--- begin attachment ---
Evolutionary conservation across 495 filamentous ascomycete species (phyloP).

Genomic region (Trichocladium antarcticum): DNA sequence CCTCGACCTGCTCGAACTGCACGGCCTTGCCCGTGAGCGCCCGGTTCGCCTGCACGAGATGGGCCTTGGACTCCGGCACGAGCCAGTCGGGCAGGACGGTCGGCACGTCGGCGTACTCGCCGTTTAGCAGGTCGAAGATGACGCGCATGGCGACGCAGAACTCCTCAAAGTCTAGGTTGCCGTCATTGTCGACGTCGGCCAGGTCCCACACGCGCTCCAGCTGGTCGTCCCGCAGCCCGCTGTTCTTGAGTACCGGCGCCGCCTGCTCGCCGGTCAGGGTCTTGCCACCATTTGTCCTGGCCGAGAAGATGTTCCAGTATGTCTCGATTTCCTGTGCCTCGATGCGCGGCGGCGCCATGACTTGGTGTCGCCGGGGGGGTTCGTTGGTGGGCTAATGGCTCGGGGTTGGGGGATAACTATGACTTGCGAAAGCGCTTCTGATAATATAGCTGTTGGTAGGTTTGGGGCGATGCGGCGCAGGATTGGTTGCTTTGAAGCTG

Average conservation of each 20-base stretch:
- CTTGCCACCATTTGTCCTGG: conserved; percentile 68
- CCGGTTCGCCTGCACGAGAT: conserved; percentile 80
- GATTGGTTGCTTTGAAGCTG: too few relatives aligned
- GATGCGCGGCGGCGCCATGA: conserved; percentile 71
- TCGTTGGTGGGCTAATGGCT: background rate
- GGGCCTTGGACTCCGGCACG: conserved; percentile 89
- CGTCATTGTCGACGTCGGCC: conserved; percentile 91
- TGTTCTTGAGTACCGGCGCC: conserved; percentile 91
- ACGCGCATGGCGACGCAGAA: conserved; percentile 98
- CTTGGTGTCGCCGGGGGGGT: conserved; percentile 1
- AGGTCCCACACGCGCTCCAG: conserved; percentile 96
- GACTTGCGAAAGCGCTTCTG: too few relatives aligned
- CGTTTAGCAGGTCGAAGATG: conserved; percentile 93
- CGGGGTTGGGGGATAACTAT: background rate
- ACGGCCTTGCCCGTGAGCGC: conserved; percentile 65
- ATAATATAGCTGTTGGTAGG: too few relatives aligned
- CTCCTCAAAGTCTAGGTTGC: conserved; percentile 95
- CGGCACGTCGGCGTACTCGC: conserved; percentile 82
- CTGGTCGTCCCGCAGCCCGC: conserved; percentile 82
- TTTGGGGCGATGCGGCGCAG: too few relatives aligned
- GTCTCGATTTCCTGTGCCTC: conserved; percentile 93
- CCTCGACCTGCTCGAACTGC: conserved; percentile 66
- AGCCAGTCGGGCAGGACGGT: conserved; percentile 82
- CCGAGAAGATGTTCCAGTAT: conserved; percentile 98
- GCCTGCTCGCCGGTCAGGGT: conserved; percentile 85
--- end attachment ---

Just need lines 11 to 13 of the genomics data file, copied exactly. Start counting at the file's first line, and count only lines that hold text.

- TGTTCTTGAGTACCGGCGCC: conserved; percentile 91
- ACGCGCATGGCGACGCAGAA: conserved; percentile 98
- CTTGGTGTCGCCGGGGGGGT: conserved; percentile 1